PARIS -Protests against COVID-19 restrictions in the French territory of Martinique intensified on Thursday and the situation is “very strained,” a state official said on Friday, after rioters injured police officers, attacked journalists and set fire to the state representative’s residence.
“Last night was clearly more intense than the nights before”, a local spokesman for the French state told Reuters on Friday at around 0830 local time.
Martinique and neighboring Guadeloupe have been hit by unrest over the last week after the French government imposed tougher measures to curb the spread of the virus.
French Interior Minister Gerald Darmanin on Friday said authorities in Martinique and Guadeloupe had made 10 arrests after shots were fired Thursday night, injuring several people.
Journalists from French television, news and photo agencies were attacked Thursday night, media group Altice said in a statement, confirming earlier remarks by the minister. One police officer was seriously injured and needed surgery, local authorities said.
Prosecutors said masked protesters had also tried to set fire to the gate of the official residence of the prefect, the most senior representative of the French central state there, but no significant damage had been caused.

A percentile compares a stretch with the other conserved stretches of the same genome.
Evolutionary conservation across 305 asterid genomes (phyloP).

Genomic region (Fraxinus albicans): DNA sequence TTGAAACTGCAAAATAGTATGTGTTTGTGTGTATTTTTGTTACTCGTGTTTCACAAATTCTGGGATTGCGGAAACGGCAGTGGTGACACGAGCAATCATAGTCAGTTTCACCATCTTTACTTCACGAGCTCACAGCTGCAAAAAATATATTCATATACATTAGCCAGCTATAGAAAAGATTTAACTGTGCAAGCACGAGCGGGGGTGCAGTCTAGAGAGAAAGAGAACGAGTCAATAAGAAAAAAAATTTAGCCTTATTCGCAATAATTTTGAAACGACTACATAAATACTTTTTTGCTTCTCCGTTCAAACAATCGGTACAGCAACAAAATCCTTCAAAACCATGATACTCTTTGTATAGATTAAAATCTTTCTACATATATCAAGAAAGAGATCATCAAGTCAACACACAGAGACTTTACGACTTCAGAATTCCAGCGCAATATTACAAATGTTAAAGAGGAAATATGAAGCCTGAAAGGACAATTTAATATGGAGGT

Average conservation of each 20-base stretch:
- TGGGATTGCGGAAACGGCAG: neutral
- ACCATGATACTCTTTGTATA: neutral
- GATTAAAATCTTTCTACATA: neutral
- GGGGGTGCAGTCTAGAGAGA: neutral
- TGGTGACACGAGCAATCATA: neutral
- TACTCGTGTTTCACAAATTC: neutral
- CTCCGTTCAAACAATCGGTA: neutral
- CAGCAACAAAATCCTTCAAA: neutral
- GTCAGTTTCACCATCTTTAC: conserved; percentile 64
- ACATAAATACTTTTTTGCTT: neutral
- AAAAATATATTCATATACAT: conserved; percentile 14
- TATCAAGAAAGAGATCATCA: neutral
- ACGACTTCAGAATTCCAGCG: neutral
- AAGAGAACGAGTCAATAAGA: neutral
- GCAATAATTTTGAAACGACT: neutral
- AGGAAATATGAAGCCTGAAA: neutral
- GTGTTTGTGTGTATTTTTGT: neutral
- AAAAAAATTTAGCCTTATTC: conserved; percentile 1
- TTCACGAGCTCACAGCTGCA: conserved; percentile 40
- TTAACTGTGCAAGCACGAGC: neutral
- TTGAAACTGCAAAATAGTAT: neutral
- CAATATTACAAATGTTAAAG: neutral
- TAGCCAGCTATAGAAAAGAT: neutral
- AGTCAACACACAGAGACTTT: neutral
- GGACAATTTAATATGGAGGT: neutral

The French government met in an urgent crisis meeting on Friday to address the developments as the riots were still ongoing, a source close the the French overseas minister said.
Compulsory vaccinations for health workers, a measure already introduced in the rest of France, has fuelled resentment among the islands’ majority Black population.
Some have called the mandate a throwback to France’s slavery era, insisting that they should be allowed to make their own choices about health treatment. Protesters are also calling for salary hikes and lower energy prices.
Local authorities on Martinique had ordered a curfew on Thursday after protesters looted shops and set up burning barricades.
In Guadeloupe, where protests began last week https://www.reuters.com/world/europe/paris-must-restore-calm-guadeloupe-after-protests-mayor-2021-11-22, there is a historic mistrust of the government’s handling of health crises after many people were systematically exposed to toxic pesticides used in banana plantations in the 1970s.